This year I read either 274 or 276 books, depending on whether you’re going by my digital or paper reading logs. I’m going with paper (276) because I updated it in real time, which I did not with the digital reading log. (The reason this post is so late.) That does mean that my stats below will not be entirely accurate, but I am not going to go through and try to figure out which books I missed at this point. If I do percentages, it will be out of the recorded 274 in the digital reading log, if that makes sense.
I did set some goals for myself in terms of reading for 2015:
* The middle school in the district where I work has been doing the 40 book challenge with their kids and I’m using it as an opportunity to bulk up my upper elementary RA skills. Yep! Finished and started this years
* Finish a couple of read-throughs, namely CJ Cherryh, Gillian Bradshaw, and Elizabeth Bear. I did finish most of Cherryh and Bradshaw, but not nearly all.
* Read at least 12 non-fiction books. I read 16
* Read at least 12 ILL books. I didn’t track these, but I definitely at least asked for 12 and read them or took them off my TBR
* Read at least 20 diverse books. I didn’t do a great job of defining diversity here, but I definitely reached my goal. More on that in a minute.
* Re-read and write up posts for Ellis Peters’s Felse books and Patricia McKillip. No, but I did a number of reading notes series, which are sort of the same if you squint at it.
* Read Django Wexler’s books. JUST DO IT ALREADY. Well, I tried. It turns out I didn’t like them!
* Read at least 12 books that have been languishing on my TBR for 3 years or more. I just went through and marked them off. I also did not track this well and I don’t think I reached my goal, but I’m going to try again this year.
I used a Google Docs spreadsheet I got from Kelly Jensen (maybe last year?) to track my reading. I did fiddle with the columns a bit, I think, but overall it worked well for what I wanted to track. I should also note that I may not be aware of all marginalized groups an author is part of; if they’ve disclosed that information and I knew of it, I tracked it. I have very complicated feelings about expecting that people disclose identities, and therefore have not tended to try to figure it out if it’s not obvious or they’ve already disclosed that.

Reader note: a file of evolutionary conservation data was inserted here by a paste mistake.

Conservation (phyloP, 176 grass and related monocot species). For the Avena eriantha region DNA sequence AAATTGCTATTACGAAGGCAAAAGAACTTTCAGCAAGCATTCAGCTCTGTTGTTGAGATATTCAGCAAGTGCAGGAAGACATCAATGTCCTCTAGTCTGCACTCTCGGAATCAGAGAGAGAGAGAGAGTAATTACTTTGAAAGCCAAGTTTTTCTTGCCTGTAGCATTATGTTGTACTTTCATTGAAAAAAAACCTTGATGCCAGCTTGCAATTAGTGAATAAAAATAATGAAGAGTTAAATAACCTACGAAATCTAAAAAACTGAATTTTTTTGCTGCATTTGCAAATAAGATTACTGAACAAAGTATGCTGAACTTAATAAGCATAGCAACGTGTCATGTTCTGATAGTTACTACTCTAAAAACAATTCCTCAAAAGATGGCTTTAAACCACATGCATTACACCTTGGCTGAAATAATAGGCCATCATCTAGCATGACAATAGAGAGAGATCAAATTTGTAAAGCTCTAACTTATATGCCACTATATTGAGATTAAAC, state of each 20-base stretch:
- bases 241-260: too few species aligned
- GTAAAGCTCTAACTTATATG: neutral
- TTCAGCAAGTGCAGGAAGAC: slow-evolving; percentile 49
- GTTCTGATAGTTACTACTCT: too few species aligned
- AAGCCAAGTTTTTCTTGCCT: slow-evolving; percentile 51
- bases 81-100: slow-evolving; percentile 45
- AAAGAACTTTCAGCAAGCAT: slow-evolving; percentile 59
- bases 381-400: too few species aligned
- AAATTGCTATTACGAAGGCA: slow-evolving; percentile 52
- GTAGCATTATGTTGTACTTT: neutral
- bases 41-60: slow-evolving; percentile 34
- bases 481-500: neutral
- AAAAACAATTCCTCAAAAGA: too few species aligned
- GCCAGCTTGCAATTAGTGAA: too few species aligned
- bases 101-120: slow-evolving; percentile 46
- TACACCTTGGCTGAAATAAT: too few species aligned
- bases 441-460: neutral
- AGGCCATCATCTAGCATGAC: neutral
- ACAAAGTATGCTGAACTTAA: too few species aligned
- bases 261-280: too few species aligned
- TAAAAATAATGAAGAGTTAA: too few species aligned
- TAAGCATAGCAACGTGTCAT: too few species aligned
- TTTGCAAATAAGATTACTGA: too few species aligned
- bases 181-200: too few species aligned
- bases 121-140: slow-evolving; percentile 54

- Author Gender: 28 books by men (10%), 3 with mixed authors, and 243 by women (89%)
- LGBTQIA: 10 where I wasn’t sure, 2 implied but not stated, and 45 yes (16%)–note that I didn’t track #ownvoices authors here
- Author is a person of color: 1 anthology where I wasn’t sure, 28 yes (10%)–better than last year, but I still have work to do.
- Main character is a person of color: 9 yes, but in a fantasy setting, 60 yes (22%)
- Disability: several where I wasn’t sure, 2 secondary characters, 23 yes (8%)
- Other diversity: 27 secondary characters (10%), 11 where I wasn’t sure, 21 yes (8%)
- Audience: 119 adult (43%), 3 juvenile, 40 middle grade (15%), 109 teen (40%)
- Genre: 33 contemporary/realistic fiction (12%), 72 fantasy (26%), 17 graphic novels, 25 historical fantasy (9%), 5 historical fantasy mystery, 13 historical fiction, 8 historical mystery, 2 horror, 17 mystery, 16 non-fiction, 2 poetry, 15 romance, 37 science fiction (14%), 4 steampunk
In the coming year, I intend to set myself some goals, but also probably keep them to myself. I know that I’m going to try to focus on boosting my #ownvoices reading, and also to read books that I want to read. I’ve been into historical mysteries and historical fantasies with a mystery aspect recent, and I want to give myself the freedom to read where I want to.
2015 was a pretty good year reading-wise–I feel like both teen & adult fantasy really impressed me this year, and I found several books that I know I’ll be reading and re-reading for years.